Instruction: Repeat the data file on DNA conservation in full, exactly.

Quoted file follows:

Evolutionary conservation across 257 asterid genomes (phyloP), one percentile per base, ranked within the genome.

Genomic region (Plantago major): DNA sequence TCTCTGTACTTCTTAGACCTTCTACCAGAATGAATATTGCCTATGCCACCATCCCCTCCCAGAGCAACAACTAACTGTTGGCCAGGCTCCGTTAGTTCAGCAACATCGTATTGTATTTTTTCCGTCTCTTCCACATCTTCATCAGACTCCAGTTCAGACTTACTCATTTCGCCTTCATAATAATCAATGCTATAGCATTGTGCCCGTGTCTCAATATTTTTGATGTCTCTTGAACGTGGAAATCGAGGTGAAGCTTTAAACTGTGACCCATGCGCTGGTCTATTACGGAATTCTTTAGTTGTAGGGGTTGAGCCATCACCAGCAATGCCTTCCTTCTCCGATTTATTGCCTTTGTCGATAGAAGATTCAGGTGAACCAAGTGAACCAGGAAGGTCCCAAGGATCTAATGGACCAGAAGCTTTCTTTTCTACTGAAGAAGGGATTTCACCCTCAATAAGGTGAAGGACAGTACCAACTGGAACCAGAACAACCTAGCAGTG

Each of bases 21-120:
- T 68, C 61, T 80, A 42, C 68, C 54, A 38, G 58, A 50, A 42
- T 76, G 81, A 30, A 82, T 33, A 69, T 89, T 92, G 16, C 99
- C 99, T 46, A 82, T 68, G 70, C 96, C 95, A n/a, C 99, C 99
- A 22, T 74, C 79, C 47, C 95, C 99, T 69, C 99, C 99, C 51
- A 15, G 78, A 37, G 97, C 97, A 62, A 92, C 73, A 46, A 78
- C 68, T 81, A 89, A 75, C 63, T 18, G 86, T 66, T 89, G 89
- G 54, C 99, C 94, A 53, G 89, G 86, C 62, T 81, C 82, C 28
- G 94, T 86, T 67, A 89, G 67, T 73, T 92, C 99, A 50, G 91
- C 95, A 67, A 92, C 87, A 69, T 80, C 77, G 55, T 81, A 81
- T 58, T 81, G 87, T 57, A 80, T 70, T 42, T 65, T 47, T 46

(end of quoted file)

Evolutionary conservation across 257 asterid genomes (phyloP), one percentile per base, ranked within the genome.

Genomic region (Plantago major): DNA sequence TCTCTGTACTTCTTAGACCTTCTACCAGAATGAATATTGCCTATGCCACCATCCCCTCCCAGAGCAACAACTAACTGTTGGCCAGGCTCCGTTAGTTCAGCAACATCGTATTGTATTTTTTCCGTCTCTTCCACATCTTCATCAGACTCCAGTTCAGACTTACTCATTTCGCCTTCATAATAATCAATGCTATAGCATTGTGCCCGTGTCTCAATATTTTTGATGTCTCTTGAACGTGGAAATCGAGGTGAAGCTTTAAACTGTGACCCATGCGCTGGTCTATTACGGAATTCTTTAGTTGTAGGGGTTGAGCCATCACCAGCAATGCCTTCCTTCTCCGATTTATTGCCTTTGTCGATAGAAGATTCAGGTGAACCAAGTGAACCAGGAAGGTCCCAAGGATCTAATGGACCAGAAGCTTTCTTTTCTACTGAAGAAGGGATTTCACCCTCAATAAGGTGAAGGACAGTACCAACTGGAACCAGAACAACCTAGCAGTG

Each of bases 21-120:
- T 68, C 61, T 80, A 42, C 68, C 54, A 38, G 58, A 50, A 42
- T 76, G 81, A 30, A 82, T 33, A 69, T 89, T 92, G 16, C 99
- C 99, T 46, A 82, T 68, G 70, C 96, C 95, A n/a, C 99, C 99
- A 22, T 74, C 79, C 47, C 95, C 99, T 69, C 99, C 99, C 51
- A 15, G 78, A 37, G 97, C 97, A 62, A 92, C 73, A 46, A 78
- C 68, T 81, A 89, A 75, C 63, T 18, G 86, T 66, T 89, G 89
- G 54, C 99, C 94, A 53, G 89, G 86, C 62, T 81, C 82, C 28
- G 94, T 86, T 67, A 89, G 67, T 73, T 92, C 99, A 50, G 91
- C 95, A 67, A 92, C 87, A 69, T 80, C 77, G 55, T 81, A 81
- T 58, T 81, G 87, T 57, A 80, T 70, T 42, T 65, T 47, T 46